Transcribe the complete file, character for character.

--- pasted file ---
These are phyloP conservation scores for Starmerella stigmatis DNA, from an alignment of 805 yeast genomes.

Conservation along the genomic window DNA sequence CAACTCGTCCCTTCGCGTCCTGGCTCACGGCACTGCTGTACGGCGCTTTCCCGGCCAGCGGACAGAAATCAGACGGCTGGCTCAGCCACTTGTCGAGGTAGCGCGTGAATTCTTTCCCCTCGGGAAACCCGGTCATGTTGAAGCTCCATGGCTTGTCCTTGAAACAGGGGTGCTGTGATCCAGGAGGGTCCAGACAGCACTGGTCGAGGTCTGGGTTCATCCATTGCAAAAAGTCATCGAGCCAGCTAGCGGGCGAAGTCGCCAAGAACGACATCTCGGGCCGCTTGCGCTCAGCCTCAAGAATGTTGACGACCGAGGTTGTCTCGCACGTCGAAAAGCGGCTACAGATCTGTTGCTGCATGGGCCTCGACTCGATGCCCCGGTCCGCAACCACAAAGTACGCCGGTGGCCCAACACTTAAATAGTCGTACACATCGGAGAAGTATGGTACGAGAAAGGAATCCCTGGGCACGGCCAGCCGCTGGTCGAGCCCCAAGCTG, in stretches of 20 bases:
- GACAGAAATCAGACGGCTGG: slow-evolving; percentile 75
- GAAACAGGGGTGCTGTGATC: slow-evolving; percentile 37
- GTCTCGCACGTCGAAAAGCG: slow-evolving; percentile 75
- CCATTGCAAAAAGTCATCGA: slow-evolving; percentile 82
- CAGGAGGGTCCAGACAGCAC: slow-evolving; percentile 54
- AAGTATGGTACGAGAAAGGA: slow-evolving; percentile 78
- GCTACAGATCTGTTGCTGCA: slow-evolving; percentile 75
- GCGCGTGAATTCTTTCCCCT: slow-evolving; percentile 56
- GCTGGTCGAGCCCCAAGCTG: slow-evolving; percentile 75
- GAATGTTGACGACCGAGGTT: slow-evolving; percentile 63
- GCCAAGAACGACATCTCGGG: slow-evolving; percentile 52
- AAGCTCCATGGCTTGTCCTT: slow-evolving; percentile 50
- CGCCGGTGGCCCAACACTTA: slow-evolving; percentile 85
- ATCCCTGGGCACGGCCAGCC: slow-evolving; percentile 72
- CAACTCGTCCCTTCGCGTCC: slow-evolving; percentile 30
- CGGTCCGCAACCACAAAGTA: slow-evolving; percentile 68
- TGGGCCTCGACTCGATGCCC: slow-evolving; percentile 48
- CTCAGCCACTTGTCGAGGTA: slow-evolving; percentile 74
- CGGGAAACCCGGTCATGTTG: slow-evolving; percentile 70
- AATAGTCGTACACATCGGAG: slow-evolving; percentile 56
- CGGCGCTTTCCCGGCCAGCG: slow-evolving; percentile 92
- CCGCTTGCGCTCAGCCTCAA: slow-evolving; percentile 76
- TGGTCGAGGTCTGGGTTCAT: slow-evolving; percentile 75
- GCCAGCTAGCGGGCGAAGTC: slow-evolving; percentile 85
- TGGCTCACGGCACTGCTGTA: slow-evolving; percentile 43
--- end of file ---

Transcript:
These are phyloP conservation scores for Starmerella stigmatis DNA, from an alignment of 805 yeast genomes.

Conservation along the genomic window DNA sequence CAACTCGTCCCTTCGCGTCCTGGCTCACGGCACTGCTGTACGGCGCTTTCCCGGCCAGCGGACAGAAATCAGACGGCTGGCTCAGCCACTTGTCGAGGTAGCGCGTGAATTCTTTCCCCTCGGGAAACCCGGTCATGTTGAAGCTCCATGGCTTGTCCTTGAAACAGGGGTGCTGTGATCCAGGAGGGTCCAGACAGCACTGGTCGAGGTCTGGGTTCATCCATTGCAAAAAGTCATCGAGCCAGCTAGCGGGCGAAGTCGCCAAGAACGACATCTCGGGCCGCTTGCGCTCAGCCTCAAGAATGTTGACGACCGAGGTTGTCTCGCACGTCGAAAAGCGGCTACAGATCTGTTGCTGCATGGGCCTCGACTCGATGCCCCGGTCCGCAACCACAAAGTACGCCGGTGGCCCAACACTTAAATAGTCGTACACATCGGAGAAGTATGGTACGAGAAAGGAATCCCTGGGCACGGCCAGCCGCTGGTCGAGCCCCAAGCTG, in stretches of 20 bases:
- GACAGAAATCAGACGGCTGG: slow-evolving; percentile 75
- GAAACAGGGGTGCTGTGATC: slow-evolving; percentile 37
- GTCTCGCACGTCGAAAAGCG: slow-evolving; percentile 75
- CCATTGCAAAAAGTCATCGA: slow-evolving; percentile 82
- CAGGAGGGTCCAGACAGCAC: slow-evolving; percentile 54
- AAGTATGGTACGAGAAAGGA: slow-evolving; percentile 78
- GCTACAGATCTGTTGCTGCA: slow-evolving; percentile 75
- GCGCGTGAATTCTTTCCCCT: slow-evolving; percentile 56
- GCTGGTCGAGCCCCAAGCTG: slow-evolving; percentile 75
- GAATGTTGACGACCGAGGTT: slow-evolving; percentile 63
- GCCAAGAACGACATCTCGGG: slow-evolving; percentile 52
- AAGCTCCATGGCTTGTCCTT: slow-evolving; percentile 50
- CGCCGGTGGCCCAACACTTA: slow-evolving; percentile 85
- ATCCCTGGGCACGGCCAGCC: slow-evolving; percentile 72
- CAACTCGTCCCTTCGCGTCC: slow-evolving; percentile 30
- CGGTCCGCAACCACAAAGTA: slow-evolving; percentile 68
- TGGGCCTCGACTCGATGCCC: slow-evolving; percentile 48
- CTCAGCCACTTGTCGAGGTA: slow-evolving; percentile 74
- CGGGAAACCCGGTCATGTTG: slow-evolving; percentile 70
- AATAGTCGTACACATCGGAG: slow-evolving; percentile 56
- CGGCGCTTTCCCGGCCAGCG: slow-evolving; percentile 92
- CCGCTTGCGCTCAGCCTCAA: slow-evolving; percentile 76
- TGGTCGAGGTCTGGGTTCAT: slow-evolving; percentile 75
- GCCAGCTAGCGGGCGAAGTC: slow-evolving; percentile 85
- TGGCTCACGGCACTGCTGTA: slow-evolving; percentile 43